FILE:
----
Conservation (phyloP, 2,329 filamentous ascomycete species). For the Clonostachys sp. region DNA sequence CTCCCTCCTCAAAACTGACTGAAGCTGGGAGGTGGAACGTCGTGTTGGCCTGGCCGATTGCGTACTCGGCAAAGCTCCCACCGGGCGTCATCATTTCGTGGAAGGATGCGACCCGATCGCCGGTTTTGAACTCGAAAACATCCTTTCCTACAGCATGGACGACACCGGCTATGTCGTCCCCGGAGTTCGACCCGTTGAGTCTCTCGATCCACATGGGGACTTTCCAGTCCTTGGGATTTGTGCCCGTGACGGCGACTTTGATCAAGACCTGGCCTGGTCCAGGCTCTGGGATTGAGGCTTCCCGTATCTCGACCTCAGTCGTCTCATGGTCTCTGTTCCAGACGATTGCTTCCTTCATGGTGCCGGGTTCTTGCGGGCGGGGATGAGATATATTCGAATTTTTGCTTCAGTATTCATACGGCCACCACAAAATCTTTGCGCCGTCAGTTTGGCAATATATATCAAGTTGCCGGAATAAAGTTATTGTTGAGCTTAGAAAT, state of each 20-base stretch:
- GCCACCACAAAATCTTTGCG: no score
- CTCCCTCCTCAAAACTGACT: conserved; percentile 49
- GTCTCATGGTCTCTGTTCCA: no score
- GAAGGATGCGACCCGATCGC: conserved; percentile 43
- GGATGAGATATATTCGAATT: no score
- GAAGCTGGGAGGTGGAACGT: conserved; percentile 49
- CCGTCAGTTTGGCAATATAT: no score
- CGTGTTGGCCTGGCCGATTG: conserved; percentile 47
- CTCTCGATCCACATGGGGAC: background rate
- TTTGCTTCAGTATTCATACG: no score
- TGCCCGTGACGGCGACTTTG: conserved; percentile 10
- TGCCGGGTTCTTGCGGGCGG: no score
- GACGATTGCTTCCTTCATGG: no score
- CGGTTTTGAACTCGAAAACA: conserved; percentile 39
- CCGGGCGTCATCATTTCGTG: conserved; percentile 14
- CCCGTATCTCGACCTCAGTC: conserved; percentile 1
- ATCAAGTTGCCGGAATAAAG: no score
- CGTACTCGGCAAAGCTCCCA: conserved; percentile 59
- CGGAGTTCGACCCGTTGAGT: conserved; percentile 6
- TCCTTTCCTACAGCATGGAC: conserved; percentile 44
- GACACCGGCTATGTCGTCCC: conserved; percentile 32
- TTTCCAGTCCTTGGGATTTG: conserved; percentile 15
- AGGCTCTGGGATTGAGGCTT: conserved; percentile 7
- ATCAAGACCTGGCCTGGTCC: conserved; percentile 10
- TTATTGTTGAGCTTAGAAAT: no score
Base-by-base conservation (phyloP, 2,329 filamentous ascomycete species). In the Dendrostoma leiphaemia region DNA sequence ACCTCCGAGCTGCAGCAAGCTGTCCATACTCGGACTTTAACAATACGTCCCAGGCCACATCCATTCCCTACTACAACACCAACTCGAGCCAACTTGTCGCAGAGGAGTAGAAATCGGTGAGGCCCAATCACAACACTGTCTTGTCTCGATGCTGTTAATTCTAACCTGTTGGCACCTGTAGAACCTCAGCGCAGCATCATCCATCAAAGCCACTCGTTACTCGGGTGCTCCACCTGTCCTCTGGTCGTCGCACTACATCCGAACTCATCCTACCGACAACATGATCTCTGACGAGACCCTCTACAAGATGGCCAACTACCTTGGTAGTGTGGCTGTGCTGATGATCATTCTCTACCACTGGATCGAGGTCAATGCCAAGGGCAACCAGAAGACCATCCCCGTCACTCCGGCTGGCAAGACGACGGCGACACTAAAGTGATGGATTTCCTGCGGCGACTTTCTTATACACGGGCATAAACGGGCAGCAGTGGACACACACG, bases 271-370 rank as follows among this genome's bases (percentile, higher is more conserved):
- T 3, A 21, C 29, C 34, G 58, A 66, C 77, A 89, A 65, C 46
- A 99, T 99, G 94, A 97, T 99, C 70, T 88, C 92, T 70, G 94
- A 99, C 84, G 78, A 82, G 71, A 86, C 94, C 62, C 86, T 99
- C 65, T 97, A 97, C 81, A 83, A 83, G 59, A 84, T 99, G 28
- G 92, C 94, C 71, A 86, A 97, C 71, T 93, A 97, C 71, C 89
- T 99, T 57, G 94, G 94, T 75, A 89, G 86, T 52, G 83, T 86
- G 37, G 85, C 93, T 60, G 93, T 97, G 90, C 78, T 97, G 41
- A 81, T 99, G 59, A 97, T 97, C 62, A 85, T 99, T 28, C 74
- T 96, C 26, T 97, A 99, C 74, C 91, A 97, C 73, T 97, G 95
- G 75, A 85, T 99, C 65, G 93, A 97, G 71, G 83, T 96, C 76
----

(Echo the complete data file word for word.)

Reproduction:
Conservation (phyloP, 2,329 filamentous ascomycete species). For the Clonostachys sp. region DNA sequence CTCCCTCCTCAAAACTGACTGAAGCTGGGAGGTGGAACGTCGTGTTGGCCTGGCCGATTGCGTACTCGGCAAAGCTCCCACCGGGCGTCATCATTTCGTGGAAGGATGCGACCCGATCGCCGGTTTTGAACTCGAAAACATCCTTTCCTACAGCATGGACGACACCGGCTATGTCGTCCCCGGAGTTCGACCCGTTGAGTCTCTCGATCCACATGGGGACTTTCCAGTCCTTGGGATTTGTGCCCGTGACGGCGACTTTGATCAAGACCTGGCCTGGTCCAGGCTCTGGGATTGAGGCTTCCCGTATCTCGACCTCAGTCGTCTCATGGTCTCTGTTCCAGACGATTGCTTCCTTCATGGTGCCGGGTTCTTGCGGGCGGGGATGAGATATATTCGAATTTTTGCTTCAGTATTCATACGGCCACCACAAAATCTTTGCGCCGTCAGTTTGGCAATATATATCAAGTTGCCGGAATAAAGTTATTGTTGAGCTTAGAAAT, state of each 20-base stretch:
- GCCACCACAAAATCTTTGCG: no score
- CTCCCTCCTCAAAACTGACT: conserved; percentile 49
- GTCTCATGGTCTCTGTTCCA: no score
- GAAGGATGCGACCCGATCGC: conserved; percentile 43
- GGATGAGATATATTCGAATT: no score
- GAAGCTGGGAGGTGGAACGT: conserved; percentile 49
- CCGTCAGTTTGGCAATATAT: no score
- CGTGTTGGCCTGGCCGATTG: conserved; percentile 47
- CTCTCGATCCACATGGGGAC: background rate
- TTTGCTTCAGTATTCATACG: no score
- TGCCCGTGACGGCGACTTTG: conserved; percentile 10
- TGCCGGGTTCTTGCGGGCGG: no score
- GACGATTGCTTCCTTCATGG: no score
- CGGTTTTGAACTCGAAAACA: conserved; percentile 39
- CCGGGCGTCATCATTTCGTG: conserved; percentile 14
- CCCGTATCTCGACCTCAGTC: conserved; percentile 1
- ATCAAGTTGCCGGAATAAAG: no score
- CGTACTCGGCAAAGCTCCCA: conserved; percentile 59
- CGGAGTTCGACCCGTTGAGT: conserved; percentile 6
- TCCTTTCCTACAGCATGGAC: conserved; percentile 44
- GACACCGGCTATGTCGTCCC: conserved; percentile 32
- TTTCCAGTCCTTGGGATTTG: conserved; percentile 15
- AGGCTCTGGGATTGAGGCTT: conserved; percentile 7
- ATCAAGACCTGGCCTGGTCC: conserved; percentile 10
- TTATTGTTGAGCTTAGAAAT: no score
Base-by-base conservation (phyloP, 2,329 filamentous ascomycete species). In the Dendrostoma leiphaemia region DNA sequence ACCTCCGAGCTGCAGCAAGCTGTCCATACTCGGACTTTAACAATACGTCCCAGGCCACATCCATTCCCTACTACAACACCAACTCGAGCCAACTTGTCGCAGAGGAGTAGAAATCGGTGAGGCCCAATCACAACACTGTCTTGTCTCGATGCTGTTAATTCTAACCTGTTGGCACCTGTAGAACCTCAGCGCAGCATCATCCATCAAAGCCACTCGTTACTCGGGTGCTCCACCTGTCCTCTGGTCGTCGCACTACATCCGAACTCATCCTACCGACAACATGATCTCTGACGAGACCCTCTACAAGATGGCCAACTACCTTGGTAGTGTGGCTGTGCTGATGATCATTCTCTACCACTGGATCGAGGTCAATGCCAAGGGCAACCAGAAGACCATCCCCGTCACTCCGGCTGGCAAGACGACGGCGACACTAAAGTGATGGATTTCCTGCGGCGACTTTCTTATACACGGGCATAAACGGGCAGCAGTGGACACACACG, bases 271-370 rank as follows among this genome's bases (percentile, higher is more conserved):
- T 3, A 21, C 29, C 34, G 58, A 66, C 77, A 89, A 65, C 46
- A 99, T 99, G 94, A 97, T 99, C 70, T 88, C 92, T 70, G 94
- A 99, C 84, G 78, A 82, G 71, A 86, C 94, C 62, C 86, T 99
- C 65, T 97, A 97, C 81, A 83, A 83, G 59, A 84, T 99, G 28
- G 92, C 94, C 71, A 86, A 97, C 71, T 93, A 97, C 71, C 89
- T 99, T 57, G 94, G 94, T 75, A 89, G 86, T 52, G 83, T 86
- G 37, G 85, C 93, T 60, G 93, T 97, G 90, C 78, T 97, G 41
- A 81, T 99, G 59, A 97, T 97, C 62, A 85, T 99, T 28, C 74
- T 96, C 26, T 97, A 99, C 74, C 91, A 97, C 73, T 97, G 95
- G 75, A 85, T 99, C 65, G 93, A 97, G 71, G 83, T 96, C 76